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This is my first posting at TMF. I'm a little interested in KEPCO after looking at its chart, a nasty jagged line headed southeast in a hurry, from 18 in August to 8 in mid-November. But, since Kepco's a government owned and supported utility and the Koreans will continue to use power, it might be worth buying as a flyer at a p/e of 7.7. Just as trees don't grow to the sky, so also government owned utilities (in this case, Kepco is the only game in the entire country and that situation is unlikely to change) don't shrink to the ground. $8 or so might just be the low point in this stock. Then again, it might go lower.

I'd be interested in others' opinions before I get my feet wet. I couldn't find any good research on it (in DLJ) and their annual report, I understand, is not available (and probably unenlightening in any event). Buying Kepco would definitely be a case of buying a stock that might have been overbeaten up in the Korean currency/equity crisis.

For general information, here is part of a report on S&P's rating on Kepco's bonds in early October:

NEW YORK, Oct. 2 /PRNewswire/ -- Standard & Poor's today assigned its
double-'A'-minus rating to Korea Electric Power Corp.'s US$1 billion Euro
medium-term note program.
Standard & Poor's also assigned its preliminary double-'A'-minus rating
to the company's US$800 million shelf registration of debt securities filed in
the U.S.
At the same time, Standard & Poor's assigned its double-'A'-minus rating
to Korea Electric's US$150 million 7% notes due Oct. 1, 2002, which were drawn
down from the shelf registration.
The rating outlook is negative.
Ratings reflect:

-- The close ties between the utility and the Republic of Korea (rated
-- Korea Electric's strategic role in the national economy,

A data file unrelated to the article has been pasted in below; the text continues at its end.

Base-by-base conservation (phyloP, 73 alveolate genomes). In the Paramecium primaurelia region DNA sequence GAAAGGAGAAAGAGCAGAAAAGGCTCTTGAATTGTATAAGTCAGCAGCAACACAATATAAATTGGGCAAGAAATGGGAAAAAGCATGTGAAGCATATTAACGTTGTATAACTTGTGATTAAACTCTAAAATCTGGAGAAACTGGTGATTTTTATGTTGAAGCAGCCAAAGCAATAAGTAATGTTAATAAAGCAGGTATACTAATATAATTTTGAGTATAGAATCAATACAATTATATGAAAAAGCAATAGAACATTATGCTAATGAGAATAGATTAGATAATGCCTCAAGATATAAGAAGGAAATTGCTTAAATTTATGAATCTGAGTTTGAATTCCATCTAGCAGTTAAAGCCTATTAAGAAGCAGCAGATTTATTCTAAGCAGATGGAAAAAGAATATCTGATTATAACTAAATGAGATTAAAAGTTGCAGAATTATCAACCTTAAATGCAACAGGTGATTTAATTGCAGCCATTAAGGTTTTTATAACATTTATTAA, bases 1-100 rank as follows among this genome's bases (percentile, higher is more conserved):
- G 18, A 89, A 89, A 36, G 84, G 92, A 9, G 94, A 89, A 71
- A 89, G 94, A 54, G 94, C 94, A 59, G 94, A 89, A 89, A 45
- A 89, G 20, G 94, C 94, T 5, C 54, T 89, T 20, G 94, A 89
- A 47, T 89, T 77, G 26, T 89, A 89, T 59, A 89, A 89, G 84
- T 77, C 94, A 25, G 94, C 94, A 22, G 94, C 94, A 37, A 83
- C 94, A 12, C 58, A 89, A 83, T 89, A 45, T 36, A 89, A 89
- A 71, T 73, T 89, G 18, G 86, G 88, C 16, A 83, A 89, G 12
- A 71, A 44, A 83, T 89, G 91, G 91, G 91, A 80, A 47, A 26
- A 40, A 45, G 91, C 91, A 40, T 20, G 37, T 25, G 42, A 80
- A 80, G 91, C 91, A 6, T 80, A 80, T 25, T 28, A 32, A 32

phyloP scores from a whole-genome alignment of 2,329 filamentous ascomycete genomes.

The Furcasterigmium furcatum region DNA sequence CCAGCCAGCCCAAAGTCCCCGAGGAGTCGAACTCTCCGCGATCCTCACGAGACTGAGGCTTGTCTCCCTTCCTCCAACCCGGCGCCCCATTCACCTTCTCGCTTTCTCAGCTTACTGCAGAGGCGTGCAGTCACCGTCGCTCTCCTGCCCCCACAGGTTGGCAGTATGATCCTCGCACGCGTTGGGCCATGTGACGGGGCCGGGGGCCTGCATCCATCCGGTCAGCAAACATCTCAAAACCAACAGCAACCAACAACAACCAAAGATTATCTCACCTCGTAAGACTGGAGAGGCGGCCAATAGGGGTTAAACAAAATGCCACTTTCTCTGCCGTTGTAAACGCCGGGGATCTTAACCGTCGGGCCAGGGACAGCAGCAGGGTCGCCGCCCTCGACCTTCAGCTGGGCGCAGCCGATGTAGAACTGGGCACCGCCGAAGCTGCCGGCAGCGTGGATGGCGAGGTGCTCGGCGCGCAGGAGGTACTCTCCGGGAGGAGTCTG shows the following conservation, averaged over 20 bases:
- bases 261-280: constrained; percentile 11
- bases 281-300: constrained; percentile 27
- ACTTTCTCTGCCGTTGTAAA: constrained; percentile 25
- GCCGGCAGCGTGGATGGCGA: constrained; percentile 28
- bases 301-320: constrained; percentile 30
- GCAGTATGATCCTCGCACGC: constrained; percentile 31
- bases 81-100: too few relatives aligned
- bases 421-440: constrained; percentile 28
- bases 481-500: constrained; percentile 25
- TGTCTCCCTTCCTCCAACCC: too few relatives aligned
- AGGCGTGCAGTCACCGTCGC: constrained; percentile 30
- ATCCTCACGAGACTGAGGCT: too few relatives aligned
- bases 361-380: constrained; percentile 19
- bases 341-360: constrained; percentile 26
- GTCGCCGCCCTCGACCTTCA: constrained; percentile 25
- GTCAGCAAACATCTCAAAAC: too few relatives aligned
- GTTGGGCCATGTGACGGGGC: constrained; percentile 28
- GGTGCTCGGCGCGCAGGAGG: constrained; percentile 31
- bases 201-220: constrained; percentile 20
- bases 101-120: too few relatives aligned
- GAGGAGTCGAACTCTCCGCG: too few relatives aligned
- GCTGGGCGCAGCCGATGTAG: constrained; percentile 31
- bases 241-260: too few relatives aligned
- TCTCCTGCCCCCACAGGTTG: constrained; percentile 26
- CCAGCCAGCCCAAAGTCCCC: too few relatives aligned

-- A favorable regulatory regime, and
-- The company's strong operational and financial profiles.

Korea Electric has a monopoly on the generation, transmission, and
distribution of electricity in South Korea, and faces less pressure from
self-generation and gas suppliers compared with other large electric utilities
around the world. Korea's reliance on electricity for economic growth and the
lack of indigenous fuel sources makes the industry vitally important in Korea.
Korea Electric is majority owned by the government and operates under
regulations that emphasize stability. The company's diverse generating
capacity allows it to maintain stable operating costs. Owing to strong growth
in electricity demand, Korea Electric has accelerated its long-term capital
expenditure program to develop additional capacity, with a five-year capital
spending plan to 2000 totaling about 40 trillion Korean won (about US$52
Korea Electric experienced a decline in profitability in 1996 along with
increased fuel costs and a higher interest burden. Still, the company's cash
flow generation remains adequate. Despite continued large-scale capital
spending in the future, Korea Electric is expected to maintain its current
financial profile, with total debt to capital in the 40% area.

Korea Electric's rating outlook reflects that of the Republic of Korea.
Ongoing favorable regulatory treatment is expected to support Korea Electric's
strong financial profile despite heavy investment requirements, Standard &
Poor's said. -- CreditWire

SOURCE Standard & Poor's CreditWire
-0- 10/02/97
/CONTACT: Daisuke Fukutomi of S&P Tokyo, 81-3-3593-8714, or Robert E.
Richards of S&P Melbourne, 61-3-9250-4570/
/Web site:
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